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Pitt

Reducing time college basketball teams have to shoot considered likely change

| Sunday, March 8, 2015, 10:57 p.m.
The shot clock resets as Pitt's James Robinson pulls down a rebound against Miami on Wednesday, March 4, 2015, at Petersen Events Center.
Chaz Palla | Tribune-Review
The shot clock resets as Pitt's James Robinson pulls down a rebound against Miami on Wednesday, March 4, 2015, at Petersen Events Center.

During the 1978-79 season, the Sun Belt Conference became the first in Division I men's basketball to adopt a shot clock. It was set at 45 seconds, not 30 like the women were using or 24 as in the NBA, and it was turned off during the last four minutes of a game. The change was significant nonetheless.

“We ask for people to contribute toward our scholarship programs, to buy season tickets,” Sun Belt commissioner Vic Bubas explained at the time. “I believe we owe them some action.”

That logic is being used again today as the game has come under criticism for its lagging pace and lower scoring that has contributed to fewer eyes — in person and at home — watching the product.

Many inside the industry say they believe a change is necessary to increase fan interest, suggesting myriad options, from a wider lane to a larger “charge arc” under the basket to fewer team and TV timeouts.

Most often suggested, however, is a need to decrease the shot clock.

“You have to go to a 30-second clock,” Louisville coach Rick Pitino said. “The 30-second clock is something that has to go into effect.”

The NCAA adopted a 45-second shot clock for the 1985-86 season. After a nominal increase that season — up .2 points per team per game — scoring skyrocketed 7.5 points per team by the 1990-91 season. In 1993-94, the NCAA decreased the shot clock to 35 seconds, spurring a 1.4-points-per-team boost.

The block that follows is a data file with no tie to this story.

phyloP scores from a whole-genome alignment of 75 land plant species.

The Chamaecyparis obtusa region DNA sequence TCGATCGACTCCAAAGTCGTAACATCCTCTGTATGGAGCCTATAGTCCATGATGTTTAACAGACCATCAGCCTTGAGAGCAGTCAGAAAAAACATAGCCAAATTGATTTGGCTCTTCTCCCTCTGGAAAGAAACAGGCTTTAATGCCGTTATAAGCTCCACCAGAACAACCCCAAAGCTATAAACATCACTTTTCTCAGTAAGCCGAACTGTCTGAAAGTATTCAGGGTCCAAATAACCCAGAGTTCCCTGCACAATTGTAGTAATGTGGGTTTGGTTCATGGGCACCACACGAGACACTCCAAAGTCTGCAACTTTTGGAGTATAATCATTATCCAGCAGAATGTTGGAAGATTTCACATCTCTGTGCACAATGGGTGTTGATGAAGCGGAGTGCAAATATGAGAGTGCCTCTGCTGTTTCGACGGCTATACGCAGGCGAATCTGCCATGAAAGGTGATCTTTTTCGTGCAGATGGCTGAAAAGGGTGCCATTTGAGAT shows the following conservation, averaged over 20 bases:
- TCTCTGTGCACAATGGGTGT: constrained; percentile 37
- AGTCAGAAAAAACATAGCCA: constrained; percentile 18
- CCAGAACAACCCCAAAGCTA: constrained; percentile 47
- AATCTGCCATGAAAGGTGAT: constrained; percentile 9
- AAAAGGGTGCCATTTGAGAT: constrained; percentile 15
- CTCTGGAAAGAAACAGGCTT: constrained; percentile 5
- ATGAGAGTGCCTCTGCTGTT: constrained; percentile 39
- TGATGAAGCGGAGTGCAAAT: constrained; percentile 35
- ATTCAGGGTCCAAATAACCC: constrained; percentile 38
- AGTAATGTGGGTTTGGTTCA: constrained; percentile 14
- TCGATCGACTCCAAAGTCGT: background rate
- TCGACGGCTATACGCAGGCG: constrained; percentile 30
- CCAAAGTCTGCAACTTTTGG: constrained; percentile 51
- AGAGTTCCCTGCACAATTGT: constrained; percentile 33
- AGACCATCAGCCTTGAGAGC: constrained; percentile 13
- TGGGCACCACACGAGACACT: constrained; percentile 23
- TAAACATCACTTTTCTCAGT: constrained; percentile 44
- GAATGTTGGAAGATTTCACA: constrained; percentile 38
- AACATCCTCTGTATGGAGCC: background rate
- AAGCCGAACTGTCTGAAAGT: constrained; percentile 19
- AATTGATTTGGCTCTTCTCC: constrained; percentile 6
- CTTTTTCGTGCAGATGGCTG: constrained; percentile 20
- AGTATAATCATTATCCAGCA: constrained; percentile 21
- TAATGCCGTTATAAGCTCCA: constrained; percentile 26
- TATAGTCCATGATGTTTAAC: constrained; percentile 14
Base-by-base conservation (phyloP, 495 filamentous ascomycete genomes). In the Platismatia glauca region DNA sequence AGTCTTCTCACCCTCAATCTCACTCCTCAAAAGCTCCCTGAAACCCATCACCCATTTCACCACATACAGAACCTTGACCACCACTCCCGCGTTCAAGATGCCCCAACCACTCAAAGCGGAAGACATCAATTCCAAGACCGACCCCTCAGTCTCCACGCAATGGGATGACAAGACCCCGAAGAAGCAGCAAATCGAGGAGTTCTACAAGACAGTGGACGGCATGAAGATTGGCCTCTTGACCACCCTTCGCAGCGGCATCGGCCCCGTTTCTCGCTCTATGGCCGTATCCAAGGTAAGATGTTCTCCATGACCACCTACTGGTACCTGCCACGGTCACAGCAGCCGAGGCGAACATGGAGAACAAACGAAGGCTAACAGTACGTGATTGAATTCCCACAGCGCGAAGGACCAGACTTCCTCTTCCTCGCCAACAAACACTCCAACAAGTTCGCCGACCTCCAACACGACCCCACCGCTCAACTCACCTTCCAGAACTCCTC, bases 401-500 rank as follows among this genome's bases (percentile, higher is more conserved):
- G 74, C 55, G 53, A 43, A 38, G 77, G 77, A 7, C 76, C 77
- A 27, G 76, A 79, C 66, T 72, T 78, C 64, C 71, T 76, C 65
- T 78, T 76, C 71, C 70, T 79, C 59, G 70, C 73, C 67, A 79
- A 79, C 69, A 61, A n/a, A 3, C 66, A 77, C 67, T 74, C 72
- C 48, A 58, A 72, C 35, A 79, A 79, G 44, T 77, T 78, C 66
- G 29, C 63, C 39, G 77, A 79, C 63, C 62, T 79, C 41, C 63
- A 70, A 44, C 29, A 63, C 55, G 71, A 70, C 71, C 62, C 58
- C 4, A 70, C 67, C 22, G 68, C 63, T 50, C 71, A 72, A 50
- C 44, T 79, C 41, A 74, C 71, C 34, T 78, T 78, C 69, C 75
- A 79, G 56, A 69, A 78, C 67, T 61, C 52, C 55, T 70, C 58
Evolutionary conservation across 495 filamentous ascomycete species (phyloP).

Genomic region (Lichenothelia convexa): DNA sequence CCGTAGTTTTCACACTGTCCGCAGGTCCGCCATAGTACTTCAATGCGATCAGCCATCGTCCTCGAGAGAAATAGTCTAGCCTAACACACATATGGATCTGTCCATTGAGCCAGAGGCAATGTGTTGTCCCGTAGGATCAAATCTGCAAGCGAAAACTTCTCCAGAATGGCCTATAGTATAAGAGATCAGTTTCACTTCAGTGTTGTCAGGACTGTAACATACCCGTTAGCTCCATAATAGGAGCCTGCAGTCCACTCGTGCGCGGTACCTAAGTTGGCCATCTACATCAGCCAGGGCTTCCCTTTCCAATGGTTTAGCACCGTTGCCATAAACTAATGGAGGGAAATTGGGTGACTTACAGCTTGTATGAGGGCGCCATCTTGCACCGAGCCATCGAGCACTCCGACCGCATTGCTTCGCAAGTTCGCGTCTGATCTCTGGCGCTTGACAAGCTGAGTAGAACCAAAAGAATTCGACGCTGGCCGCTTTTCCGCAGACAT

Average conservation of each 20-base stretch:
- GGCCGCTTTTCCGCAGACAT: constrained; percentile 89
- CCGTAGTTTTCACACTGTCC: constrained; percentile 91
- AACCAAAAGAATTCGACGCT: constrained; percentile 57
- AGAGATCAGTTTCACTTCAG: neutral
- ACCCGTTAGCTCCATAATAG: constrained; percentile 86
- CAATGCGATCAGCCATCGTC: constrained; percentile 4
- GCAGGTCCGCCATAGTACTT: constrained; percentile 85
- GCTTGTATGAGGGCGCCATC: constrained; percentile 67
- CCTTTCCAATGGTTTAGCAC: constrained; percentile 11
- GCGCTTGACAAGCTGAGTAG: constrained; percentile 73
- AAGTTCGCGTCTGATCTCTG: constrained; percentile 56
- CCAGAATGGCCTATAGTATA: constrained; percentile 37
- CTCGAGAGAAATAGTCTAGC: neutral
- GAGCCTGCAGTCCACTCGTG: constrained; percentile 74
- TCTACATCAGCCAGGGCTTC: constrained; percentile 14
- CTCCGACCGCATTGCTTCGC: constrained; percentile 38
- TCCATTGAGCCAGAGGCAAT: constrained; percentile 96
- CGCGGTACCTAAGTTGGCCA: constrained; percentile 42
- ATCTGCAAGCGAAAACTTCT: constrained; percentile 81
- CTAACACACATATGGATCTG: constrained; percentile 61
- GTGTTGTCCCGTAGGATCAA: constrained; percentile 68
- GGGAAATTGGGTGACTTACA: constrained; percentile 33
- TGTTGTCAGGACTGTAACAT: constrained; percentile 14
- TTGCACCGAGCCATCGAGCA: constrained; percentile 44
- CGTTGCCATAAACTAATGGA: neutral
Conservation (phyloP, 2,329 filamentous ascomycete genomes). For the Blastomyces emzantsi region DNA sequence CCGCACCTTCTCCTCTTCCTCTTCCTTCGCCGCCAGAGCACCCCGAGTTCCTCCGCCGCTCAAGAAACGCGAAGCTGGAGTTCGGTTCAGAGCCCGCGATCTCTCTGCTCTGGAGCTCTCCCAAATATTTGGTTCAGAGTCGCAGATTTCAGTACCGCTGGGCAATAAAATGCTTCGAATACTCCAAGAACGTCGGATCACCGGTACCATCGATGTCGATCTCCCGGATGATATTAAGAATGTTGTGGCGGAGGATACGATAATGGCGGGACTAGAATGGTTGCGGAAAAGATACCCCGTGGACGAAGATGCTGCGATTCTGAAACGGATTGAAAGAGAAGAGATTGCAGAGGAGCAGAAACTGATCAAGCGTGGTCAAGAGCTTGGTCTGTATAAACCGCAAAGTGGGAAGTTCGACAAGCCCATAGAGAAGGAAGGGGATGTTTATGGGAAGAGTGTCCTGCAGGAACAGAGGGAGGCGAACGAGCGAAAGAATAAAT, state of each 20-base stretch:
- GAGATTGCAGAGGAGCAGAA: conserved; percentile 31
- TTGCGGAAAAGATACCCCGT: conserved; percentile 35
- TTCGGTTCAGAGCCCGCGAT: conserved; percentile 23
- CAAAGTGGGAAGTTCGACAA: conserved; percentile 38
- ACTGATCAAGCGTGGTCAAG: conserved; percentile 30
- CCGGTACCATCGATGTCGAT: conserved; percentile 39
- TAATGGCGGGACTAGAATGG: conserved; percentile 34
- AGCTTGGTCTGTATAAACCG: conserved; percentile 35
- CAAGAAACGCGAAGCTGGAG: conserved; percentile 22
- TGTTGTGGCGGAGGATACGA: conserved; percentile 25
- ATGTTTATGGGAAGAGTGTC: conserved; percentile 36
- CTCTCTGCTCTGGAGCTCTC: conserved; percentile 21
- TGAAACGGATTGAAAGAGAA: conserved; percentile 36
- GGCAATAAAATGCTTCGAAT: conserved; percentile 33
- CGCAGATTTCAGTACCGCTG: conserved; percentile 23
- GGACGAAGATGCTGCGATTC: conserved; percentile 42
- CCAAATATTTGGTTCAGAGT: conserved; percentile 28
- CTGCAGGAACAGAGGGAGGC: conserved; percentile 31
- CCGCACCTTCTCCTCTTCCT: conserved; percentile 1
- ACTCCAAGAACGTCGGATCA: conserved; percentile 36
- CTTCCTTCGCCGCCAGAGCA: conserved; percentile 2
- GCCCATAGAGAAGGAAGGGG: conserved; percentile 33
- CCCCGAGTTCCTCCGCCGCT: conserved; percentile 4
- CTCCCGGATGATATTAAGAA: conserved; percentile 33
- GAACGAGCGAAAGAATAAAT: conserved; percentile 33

In the past two decades, however, scoring has slumped about 7.5 points per team to 67.6, tied for its second-lowest total since 1951-52.

The NCAA has taken note.

It will experiment with a 30-second shot clock during the NIT, which it owns. The College Basketball Invitational also will use a 30-second clock.

“I think there is a lot of opinion out there that the game is slower and scoring is down, and people want to see something done about it,” said Belmont coach Rick Byrd, chairman of the NCAA rules committee.

Some of those people are coaches.

“I think there will be great momentum for the 30-second clock in the rules committee next spring,” Notre Dame coach Mike Brey said.

Another planned experiment in the two postseason tournaments is extending the “charge arc,” the semicircle under the basket, from 3 feet to 4 feet. The arc was implemented during the 2011-12 season and prevents a defensive player from drawing a charge if they have a foot inside that area.

“I think it would make people set up a little further out and perhaps reduce those collisions near the basket,” Byrd said.

Limiting coaches' timeouts and even eliminating replay are topics being bounced around. In addition to four TV/radio timeouts per half, coaches get another 60-second timeout and four 30-second timeouts. Up to three unused 30-second timeouts can be carried over into the second half, making the final two minutes sometimes last 20.

“I could go without a timeout,” Robert Morris coach Andy Toole said. “Let's call a play and run a play.”

Dan Dakich, an ESPN analyst and former college assistant and head coach, said, “The game could be stopped 18 times. What in the hell do we need that for?”

USA Basketball chairman Jerry Colangelo suggested those fixes might only be cosmetic. An underlying issue, he said, are players' skills.

In 2012, the NCAA began allowing college coaches to work with players two hours a week for eight weeks during the summer.

“They're not working on their fundamentals,” Colangelo said. “That's why international players are so strong fundamentally. There aren't any restrictions on practice times with coaches. They learn how to set picks, learn how to shoot the ball, and they have a pretty good knowledge of the game. Our players are basically athletes. They have a lot of bad habits.”

Bob Cohn is a staff writer for Trib Total Media. Reach him at bcohn@tribweb.com or via Twitter @BCohn_Trib.

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